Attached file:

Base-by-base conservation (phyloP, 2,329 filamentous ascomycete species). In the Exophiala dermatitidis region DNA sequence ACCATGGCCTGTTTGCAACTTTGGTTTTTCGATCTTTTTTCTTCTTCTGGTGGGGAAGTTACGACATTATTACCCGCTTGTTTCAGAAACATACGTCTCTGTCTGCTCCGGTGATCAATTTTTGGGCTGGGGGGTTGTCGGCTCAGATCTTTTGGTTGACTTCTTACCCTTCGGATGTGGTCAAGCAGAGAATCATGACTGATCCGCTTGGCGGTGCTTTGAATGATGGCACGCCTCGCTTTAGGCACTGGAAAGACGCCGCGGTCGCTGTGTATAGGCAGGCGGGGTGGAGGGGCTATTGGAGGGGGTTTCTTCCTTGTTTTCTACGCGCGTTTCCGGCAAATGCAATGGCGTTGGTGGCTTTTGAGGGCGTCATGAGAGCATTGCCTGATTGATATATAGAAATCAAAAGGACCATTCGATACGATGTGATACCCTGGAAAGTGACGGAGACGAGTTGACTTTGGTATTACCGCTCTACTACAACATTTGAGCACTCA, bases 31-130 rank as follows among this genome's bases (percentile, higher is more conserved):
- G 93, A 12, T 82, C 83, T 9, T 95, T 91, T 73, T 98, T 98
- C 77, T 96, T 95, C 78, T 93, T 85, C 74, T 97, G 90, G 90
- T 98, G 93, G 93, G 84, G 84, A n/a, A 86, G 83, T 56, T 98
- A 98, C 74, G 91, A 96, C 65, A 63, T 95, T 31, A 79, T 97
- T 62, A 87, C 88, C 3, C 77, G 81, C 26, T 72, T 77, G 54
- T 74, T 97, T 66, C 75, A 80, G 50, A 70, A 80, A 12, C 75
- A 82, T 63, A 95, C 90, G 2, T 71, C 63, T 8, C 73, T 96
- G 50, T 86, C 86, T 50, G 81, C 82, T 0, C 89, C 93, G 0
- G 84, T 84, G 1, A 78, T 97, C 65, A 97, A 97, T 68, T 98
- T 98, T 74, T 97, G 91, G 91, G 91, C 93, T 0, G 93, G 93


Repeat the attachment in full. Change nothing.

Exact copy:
Base-by-base conservation (phyloP, 2,329 filamentous ascomycete species). In the Exophiala dermatitidis region DNA sequence ACCATGGCCTGTTTGCAACTTTGGTTTTTCGATCTTTTTTCTTCTTCTGGTGGGGAAGTTACGACATTATTACCCGCTTGTTTCAGAAACATACGTCTCTGTCTGCTCCGGTGATCAATTTTTGGGCTGGGGGGTTGTCGGCTCAGATCTTTTGGTTGACTTCTTACCCTTCGGATGTGGTCAAGCAGAGAATCATGACTGATCCGCTTGGCGGTGCTTTGAATGATGGCACGCCTCGCTTTAGGCACTGGAAAGACGCCGCGGTCGCTGTGTATAGGCAGGCGGGGTGGAGGGGCTATTGGAGGGGGTTTCTTCCTTGTTTTCTACGCGCGTTTCCGGCAAATGCAATGGCGTTGGTGGCTTTTGAGGGCGTCATGAGAGCATTGCCTGATTGATATATAGAAATCAAAAGGACCATTCGATACGATGTGATACCCTGGAAAGTGACGGAGACGAGTTGACTTTGGTATTACCGCTCTACTACAACATTTGAGCACTCA, bases 31-130 rank as follows among this genome's bases (percentile, higher is more conserved):
- G 93, A 12, T 82, C 83, T 9, T 95, T 91, T 73, T 98, T 98
- C 77, T 96, T 95, C 78, T 93, T 85, C 74, T 97, G 90, G 90
- T 98, G 93, G 93, G 84, G 84, A n/a, A 86, G 83, T 56, T 98
- A 98, C 74, G 91, A 96, C 65, A 63, T 95, T 31, A 79, T 97
- T 62, A 87, C 88, C 3, C 77, G 81, C 26, T 72, T 77, G 54
- T 74, T 97, T 66, C 75, A 80, G 50, A 70, A 80, A 12, C 75
- A 82, T 63, A 95, C 90, G 2, T 71, C 63, T 8, C 73, T 96
- G 50, T 86, C 86, T 50, G 81, C 82, T 0, C 89, C 93, G 0
- G 84, T 84, G 1, A 78, T 97, C 65, A 97, A 97, T 68, T 98
- T 98, T 74, T 97, G 91, G 91, G 91, C 93, T 0, G 93, G 93